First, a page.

Originally published on WBUR Cognoscenti: http://cognoscenti.wbur.org/2013/01/01/password-security-chris-duff
Ever forgotten a password online? The questions that websites ask to establish your identity have gotten so specific and so difficult that I often have trouble convincing Bank of America that I’m really me.
Sometimes I feel like I’m in “Blade Runner” and Harrison Ford will show up at any minute to interrogate me. “I swear I’m not an android, Mr. Ford. I just want to check my account balance. Please stop testing my pupil dilation.”
Bank of America’s actual security questions make me wonder how much I really know about myself.“What is the first name of your first manager?” Oh wow. How do you define “manager” really? Are we talking the lady who ran the book fair I volunteered at in second grade? What was her first name?
“Who is your favorite childhood superhero?”I have absolutely no idea. Is this the type of information most people remember about themselves? I’m not even certain I ever really had a preference. If I was a 7-year-old being accosted on the street, I would gladly accept assistance from either Batman or Spiderman. I wasn’t one to take sides.
Bank of America isn’t even the worst offender. Heaven help you if you forget your Apple ID. Trying to retrieve a password from Apple is like taking a Rorschach test inside a hall of mirrors.
“What was the first thing you learned how to cook?” I’m going to assume for most people this was water. Does boiling water count as cooking? Are we considering assembling raw ingredients without heat “cooking”? If so, I’d like to change my answer to “baby food.” Is there someone out there whose first menu item was “soufflé”? Should I have been aiming higher? We’re only supposed to be establishing my identity, but somehow Apple manages to make me feel completely inadequate.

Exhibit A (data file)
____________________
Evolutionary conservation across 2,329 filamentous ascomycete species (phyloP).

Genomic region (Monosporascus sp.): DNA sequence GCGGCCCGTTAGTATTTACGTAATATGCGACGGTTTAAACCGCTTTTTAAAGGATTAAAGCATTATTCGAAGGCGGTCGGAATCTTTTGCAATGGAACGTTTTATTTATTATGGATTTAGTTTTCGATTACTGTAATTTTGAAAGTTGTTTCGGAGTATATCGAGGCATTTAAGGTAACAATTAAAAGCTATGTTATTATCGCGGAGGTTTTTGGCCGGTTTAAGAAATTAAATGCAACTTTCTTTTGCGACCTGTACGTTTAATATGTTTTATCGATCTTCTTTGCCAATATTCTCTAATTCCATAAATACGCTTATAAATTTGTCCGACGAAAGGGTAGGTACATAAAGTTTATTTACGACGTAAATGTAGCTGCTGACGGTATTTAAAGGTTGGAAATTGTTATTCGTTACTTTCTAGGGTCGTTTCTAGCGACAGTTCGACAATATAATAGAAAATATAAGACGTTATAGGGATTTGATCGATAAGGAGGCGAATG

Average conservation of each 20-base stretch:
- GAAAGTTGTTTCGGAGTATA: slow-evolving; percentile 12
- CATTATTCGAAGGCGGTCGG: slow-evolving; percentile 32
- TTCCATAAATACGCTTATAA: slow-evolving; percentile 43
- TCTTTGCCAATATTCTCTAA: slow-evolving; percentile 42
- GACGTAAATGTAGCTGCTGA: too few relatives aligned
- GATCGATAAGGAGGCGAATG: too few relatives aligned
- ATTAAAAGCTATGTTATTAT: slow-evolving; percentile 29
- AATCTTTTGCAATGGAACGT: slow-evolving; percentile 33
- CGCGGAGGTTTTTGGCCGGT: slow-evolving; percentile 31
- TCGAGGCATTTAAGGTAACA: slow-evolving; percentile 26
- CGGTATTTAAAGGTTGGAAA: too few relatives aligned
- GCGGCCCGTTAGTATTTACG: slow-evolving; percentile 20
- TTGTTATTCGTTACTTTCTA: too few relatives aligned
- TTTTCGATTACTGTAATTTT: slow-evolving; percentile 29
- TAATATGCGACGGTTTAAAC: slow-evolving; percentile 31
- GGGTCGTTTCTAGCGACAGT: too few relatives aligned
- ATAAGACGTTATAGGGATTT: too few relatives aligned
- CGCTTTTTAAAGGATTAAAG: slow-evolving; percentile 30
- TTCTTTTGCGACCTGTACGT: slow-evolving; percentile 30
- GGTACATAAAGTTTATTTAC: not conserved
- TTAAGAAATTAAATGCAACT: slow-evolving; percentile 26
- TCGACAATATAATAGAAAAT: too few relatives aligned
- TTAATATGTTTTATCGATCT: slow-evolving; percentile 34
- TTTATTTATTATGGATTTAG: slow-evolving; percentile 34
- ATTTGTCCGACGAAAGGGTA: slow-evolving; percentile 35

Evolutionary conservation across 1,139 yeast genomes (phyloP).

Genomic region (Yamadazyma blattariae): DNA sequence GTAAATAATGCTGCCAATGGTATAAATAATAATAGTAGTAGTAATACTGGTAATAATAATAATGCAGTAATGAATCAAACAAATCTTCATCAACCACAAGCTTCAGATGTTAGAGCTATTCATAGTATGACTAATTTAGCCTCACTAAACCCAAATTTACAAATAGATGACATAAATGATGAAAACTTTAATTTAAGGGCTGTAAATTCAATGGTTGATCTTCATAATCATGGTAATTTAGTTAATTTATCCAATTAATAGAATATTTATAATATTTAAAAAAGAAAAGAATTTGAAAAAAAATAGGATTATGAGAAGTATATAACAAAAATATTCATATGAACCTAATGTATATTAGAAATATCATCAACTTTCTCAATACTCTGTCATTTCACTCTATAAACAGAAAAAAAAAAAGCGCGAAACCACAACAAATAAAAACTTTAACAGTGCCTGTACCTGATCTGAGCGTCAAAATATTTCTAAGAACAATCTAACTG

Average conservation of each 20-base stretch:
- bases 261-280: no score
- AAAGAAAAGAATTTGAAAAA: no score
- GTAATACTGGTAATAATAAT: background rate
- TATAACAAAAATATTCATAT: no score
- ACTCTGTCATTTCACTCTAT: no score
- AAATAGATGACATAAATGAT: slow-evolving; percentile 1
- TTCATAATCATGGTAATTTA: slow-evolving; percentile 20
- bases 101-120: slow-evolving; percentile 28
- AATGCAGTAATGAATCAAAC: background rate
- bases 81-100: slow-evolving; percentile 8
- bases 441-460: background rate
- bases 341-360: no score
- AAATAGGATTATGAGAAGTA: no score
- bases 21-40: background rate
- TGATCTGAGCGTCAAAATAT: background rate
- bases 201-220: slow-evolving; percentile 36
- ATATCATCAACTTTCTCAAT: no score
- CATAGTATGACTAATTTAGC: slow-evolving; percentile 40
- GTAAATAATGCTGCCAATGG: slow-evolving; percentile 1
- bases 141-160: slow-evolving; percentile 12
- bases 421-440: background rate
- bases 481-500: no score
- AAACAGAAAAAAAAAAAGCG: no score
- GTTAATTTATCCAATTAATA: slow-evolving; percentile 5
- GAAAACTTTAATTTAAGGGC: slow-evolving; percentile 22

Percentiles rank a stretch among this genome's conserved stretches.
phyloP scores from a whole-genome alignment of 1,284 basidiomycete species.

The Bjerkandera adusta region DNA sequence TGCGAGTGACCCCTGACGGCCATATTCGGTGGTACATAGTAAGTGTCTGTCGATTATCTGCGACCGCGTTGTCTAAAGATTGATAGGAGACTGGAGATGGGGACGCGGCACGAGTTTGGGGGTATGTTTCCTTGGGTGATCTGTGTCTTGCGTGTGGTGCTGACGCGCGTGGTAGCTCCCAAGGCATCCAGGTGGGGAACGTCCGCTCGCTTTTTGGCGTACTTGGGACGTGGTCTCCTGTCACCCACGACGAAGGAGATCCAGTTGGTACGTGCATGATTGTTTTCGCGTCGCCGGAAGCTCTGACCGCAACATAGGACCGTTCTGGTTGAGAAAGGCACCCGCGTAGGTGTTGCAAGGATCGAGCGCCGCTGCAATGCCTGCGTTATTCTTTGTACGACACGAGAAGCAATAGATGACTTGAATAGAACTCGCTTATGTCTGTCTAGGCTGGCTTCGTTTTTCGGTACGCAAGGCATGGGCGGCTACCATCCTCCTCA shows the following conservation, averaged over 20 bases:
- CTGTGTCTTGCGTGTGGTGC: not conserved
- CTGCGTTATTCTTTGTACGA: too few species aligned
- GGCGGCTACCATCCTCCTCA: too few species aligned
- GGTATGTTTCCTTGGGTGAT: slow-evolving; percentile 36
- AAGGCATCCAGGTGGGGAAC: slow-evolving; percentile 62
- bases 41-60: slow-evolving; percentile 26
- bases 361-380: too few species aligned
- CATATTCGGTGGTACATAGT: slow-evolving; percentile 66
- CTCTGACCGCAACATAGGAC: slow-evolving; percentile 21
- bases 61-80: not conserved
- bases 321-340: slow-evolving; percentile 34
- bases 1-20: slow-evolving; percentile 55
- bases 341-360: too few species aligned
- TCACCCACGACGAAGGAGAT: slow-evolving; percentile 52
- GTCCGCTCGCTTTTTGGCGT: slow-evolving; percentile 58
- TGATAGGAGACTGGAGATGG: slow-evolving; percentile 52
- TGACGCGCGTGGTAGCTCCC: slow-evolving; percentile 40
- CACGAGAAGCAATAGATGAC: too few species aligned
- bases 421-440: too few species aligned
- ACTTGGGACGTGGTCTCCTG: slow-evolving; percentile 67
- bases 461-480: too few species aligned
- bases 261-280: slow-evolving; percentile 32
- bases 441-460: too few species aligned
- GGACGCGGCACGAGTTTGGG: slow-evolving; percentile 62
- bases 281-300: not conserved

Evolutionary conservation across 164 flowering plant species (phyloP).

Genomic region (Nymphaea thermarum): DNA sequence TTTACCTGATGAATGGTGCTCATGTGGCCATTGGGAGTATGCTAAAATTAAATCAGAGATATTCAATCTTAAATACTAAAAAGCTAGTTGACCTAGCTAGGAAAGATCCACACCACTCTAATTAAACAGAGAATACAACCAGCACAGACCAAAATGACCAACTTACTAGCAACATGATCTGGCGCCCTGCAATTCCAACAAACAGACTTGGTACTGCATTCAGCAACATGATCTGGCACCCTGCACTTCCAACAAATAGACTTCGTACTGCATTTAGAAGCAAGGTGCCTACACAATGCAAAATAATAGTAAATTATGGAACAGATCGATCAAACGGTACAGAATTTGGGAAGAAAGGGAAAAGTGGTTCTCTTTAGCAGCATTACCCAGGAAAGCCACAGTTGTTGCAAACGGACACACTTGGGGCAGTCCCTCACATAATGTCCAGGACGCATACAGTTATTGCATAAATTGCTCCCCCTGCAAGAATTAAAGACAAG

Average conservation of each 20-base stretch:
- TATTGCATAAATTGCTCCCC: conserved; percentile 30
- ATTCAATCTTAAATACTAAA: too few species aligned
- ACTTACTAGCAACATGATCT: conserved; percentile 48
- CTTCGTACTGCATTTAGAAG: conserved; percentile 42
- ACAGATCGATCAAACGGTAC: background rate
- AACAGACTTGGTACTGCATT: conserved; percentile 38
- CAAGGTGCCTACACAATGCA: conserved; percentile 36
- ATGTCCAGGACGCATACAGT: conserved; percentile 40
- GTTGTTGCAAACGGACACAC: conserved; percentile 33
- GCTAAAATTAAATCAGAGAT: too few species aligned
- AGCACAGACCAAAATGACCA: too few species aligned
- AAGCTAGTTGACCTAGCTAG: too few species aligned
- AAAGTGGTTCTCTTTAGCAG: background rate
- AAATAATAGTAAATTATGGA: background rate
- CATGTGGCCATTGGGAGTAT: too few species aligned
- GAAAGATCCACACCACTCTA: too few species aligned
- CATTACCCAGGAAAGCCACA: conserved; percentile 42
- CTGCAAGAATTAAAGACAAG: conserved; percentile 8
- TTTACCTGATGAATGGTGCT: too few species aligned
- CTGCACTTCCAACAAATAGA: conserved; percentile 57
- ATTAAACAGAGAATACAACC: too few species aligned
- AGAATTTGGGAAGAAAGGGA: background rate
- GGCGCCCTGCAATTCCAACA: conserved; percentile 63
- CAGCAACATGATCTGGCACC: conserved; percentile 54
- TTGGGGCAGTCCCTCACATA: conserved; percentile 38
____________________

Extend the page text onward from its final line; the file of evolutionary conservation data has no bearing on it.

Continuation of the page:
“What is the name of the first beach that you visited?” Again, this is an actual question that Apple uses to establish your identity. You might as well ask me for the genus of the first amphibian I ever saw. Who keeps a list of these obscure firsts? If I had only known that my failure to keep a diary as a toddler would prevent me from electronically purchasing music in the future, life would have been so different.
“What is your dream job?” All of a sudden you started caring about adult me, huh Apple? Do you want to know the specific position and company? Or are you just looking for a broad title like “astronaut” or “sandwich artist?”
And if asking me about my hopes and dreams and deepest memories isn’t enough, now you want me to retype the letters or numbers in this image? Those can’t possibly be numbers or letters. Who drew this? This looks like a dyslexic robot’s signature.
Let’s just stop this charade right now. Before you even try to ask me anything else, I’ve got a question for you: What’s your customer service number?